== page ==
By Luis Salvago-Toledo and Maria Amilia
MultiTerm for TRADOS
The MultiTerm workshop was held on Sunday, September 17, 2006, the second day of the ATA/NCTA Translation Seminar held at the Embassy Suites in South San Francisco. Sponsored by NCTA, the Workshop was skillfully presented by NCTA president Tuomas Kostiainen.
MultiTerm is the terminology database creation software that accompanies the Trados translation software. It is basically a way to create and keep glossaries that can then be used with Trados Workbench during the translation process.
For those of us who have been using Trados for a while but have been a bit scared by MultiTerm or confused by it, this was an excellent opportunity to have somebody “digest” the basic—and not so basic—aspects of creating terminology databases and using them with Workbench. For those who were considering purchasing Trados, this was an opportunity to learn more in order to be able to make an informed decision.
This workshop dealt mainly with the most recent versions of MultiTerm, iX and 7.0. There are two ways to start. First, you can create an empty termbase where new entries can be added directly in MultiTerm or from Word during the translation process. Second, you can take those glossaries that you have been collecting for years and convert them to the MultiTerm format to be imported later into a termbase. In order to do this, you need to use MultiTerm Convert, which comes with the program. You can also convert Excel data, MultiTerm 5 data, as well as spreadsheet and database exchange formats (TXT or CSV files). Once you have converted the data, you create a database to which the data is imported.
Next, the databases can be connected to Trados Workbench during translation. This opens a terminology window in Workbench that highlights the terms in the open segment, which may be found in the termbase. These terms can be added directly into the translation window without having to manually enter them. At this point new terms can be added to the database directly from Word.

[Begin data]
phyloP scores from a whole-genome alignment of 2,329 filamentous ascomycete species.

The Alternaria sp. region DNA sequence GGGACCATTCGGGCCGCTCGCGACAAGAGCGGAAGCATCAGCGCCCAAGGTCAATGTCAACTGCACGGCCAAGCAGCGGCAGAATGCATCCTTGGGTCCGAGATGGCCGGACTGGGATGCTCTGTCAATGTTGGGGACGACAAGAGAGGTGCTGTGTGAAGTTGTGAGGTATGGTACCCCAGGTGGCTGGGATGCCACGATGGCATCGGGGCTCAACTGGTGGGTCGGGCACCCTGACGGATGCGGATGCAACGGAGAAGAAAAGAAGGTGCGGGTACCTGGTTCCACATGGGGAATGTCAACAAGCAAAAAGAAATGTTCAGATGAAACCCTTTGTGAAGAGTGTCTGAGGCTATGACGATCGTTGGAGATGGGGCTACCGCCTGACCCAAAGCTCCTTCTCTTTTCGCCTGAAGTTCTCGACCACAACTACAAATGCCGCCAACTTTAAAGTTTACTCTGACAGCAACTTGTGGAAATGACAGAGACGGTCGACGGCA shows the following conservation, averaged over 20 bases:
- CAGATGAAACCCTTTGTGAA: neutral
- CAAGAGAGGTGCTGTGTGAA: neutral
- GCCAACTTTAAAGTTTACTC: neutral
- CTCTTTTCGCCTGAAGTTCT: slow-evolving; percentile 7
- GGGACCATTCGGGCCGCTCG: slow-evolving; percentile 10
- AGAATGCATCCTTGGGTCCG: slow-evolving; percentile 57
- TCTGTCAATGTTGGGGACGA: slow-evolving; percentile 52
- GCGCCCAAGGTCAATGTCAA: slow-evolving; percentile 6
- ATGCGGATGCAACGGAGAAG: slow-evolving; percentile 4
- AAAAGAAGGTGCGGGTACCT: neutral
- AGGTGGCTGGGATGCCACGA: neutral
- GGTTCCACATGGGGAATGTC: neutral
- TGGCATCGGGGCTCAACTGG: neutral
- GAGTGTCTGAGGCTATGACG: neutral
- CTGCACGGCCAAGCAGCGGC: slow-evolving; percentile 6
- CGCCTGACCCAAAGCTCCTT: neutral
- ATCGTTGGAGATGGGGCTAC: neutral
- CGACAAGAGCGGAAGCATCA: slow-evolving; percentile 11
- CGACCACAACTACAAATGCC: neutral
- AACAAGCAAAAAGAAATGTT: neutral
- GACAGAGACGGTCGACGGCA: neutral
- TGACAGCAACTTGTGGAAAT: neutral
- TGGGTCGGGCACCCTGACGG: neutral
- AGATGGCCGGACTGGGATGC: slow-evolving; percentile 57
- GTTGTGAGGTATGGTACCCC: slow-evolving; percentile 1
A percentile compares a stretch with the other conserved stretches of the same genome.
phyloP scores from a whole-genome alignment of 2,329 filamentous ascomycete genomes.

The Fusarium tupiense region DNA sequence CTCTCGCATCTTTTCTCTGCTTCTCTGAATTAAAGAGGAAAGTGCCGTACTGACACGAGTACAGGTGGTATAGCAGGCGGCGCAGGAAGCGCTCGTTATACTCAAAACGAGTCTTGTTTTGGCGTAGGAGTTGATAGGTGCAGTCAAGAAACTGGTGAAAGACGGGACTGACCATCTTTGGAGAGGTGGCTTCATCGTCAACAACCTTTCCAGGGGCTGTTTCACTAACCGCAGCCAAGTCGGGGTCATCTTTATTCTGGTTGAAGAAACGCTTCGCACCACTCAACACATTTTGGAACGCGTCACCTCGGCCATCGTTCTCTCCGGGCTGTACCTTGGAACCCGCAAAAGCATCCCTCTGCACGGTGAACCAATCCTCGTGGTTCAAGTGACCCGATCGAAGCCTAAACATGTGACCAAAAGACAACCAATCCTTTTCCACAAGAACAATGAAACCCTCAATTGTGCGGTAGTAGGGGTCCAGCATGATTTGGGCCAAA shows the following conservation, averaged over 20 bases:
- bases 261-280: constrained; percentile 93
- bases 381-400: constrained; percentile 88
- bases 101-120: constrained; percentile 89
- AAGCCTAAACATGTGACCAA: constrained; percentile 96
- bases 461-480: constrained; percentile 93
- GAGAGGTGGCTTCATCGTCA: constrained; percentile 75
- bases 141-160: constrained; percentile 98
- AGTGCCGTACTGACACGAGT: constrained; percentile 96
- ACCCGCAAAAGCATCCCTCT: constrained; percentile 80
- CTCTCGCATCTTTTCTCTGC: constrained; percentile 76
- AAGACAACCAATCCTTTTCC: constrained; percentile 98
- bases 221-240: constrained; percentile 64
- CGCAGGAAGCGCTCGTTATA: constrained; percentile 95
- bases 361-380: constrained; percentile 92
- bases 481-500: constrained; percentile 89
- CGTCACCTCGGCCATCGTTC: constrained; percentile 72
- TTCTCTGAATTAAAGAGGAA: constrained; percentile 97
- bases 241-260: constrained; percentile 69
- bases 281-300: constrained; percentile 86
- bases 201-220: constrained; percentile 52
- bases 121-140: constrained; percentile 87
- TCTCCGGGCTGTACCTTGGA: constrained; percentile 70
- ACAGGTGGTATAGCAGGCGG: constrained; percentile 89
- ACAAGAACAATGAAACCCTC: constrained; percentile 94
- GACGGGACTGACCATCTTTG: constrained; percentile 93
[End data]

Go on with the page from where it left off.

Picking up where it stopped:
All this and more was clearly explained by Tuomas, aided by a very clear and organized handout. More information can be found in the MultiTerm iX First Steps Guide, March 2004 edition, available at http://www.translationzone.com/download.asp?menultem=3
So … we now know what we can do during those periods when there is not much work. Lets get our glossaries into MultiTerm and start taking advantage of it! MA
Intuitively, the meaning of the expression “Quality Assurance” seems pretty straightforward; namely, to ascertain that jobs or products are developed according to a given set of client-supplied specifications and that they are functional. What’s not so obvious is how to accomplish this. Such was the clarifying aim of the “Quality Assurance Uncovered” workshop, led by Anja Belhazy on October 14th.
Ms. Belhazy, a Project Manager with HighTech Passport, Ltd., focused on the threefold character of the QA process her firm follows: Editing, Proofreading, and Testing. These three steps are separate but closely linked.
Editing, the sequential leader of the above triad, is the only step that impacts both the source and target documents. These documents are read in parallel and checked for language, style, technical soundness, consistency, and completeness. This process establishes the overall quality of a translating job and requires standard software including word processing programs, CAT tools, and dictionaries. An important aspect of editing occurs at the localization level, where cultural sensitivities must be accounted for, such as phone numbers having the same digits displayed differently.
Proofreading deals with the target document and is usually done in the original application. Issues that require careful attention include the complete translation of graphics, and the accuracy of headers, footers, and callouts, as well as that of generated lists, such as tables of contents and indices.
Testing is the final step in the QA process. It has a twofold character: software/website and help. While the former checks the overall quality of the running localized software, the latter does an online check of the overall quality of the localized website and online help (linguistic/functional). Though somewhat equivalent to Proofreading, this step adds functionality testing of table of contents/indexes (if any), and links.
The second part of the workshop was a hands-on section. Divided into three groups, we visually scanned three different jobs containing a variety of errors-many obvious, a number of them subtle. Elizabeth Riley, our volunteer scribe, lent a helping hand. Gifted with the ability to translate our sometimes-tentative suggestions into concrete corrective statements, she added clarity to a process that relies on both art and craft for success. LST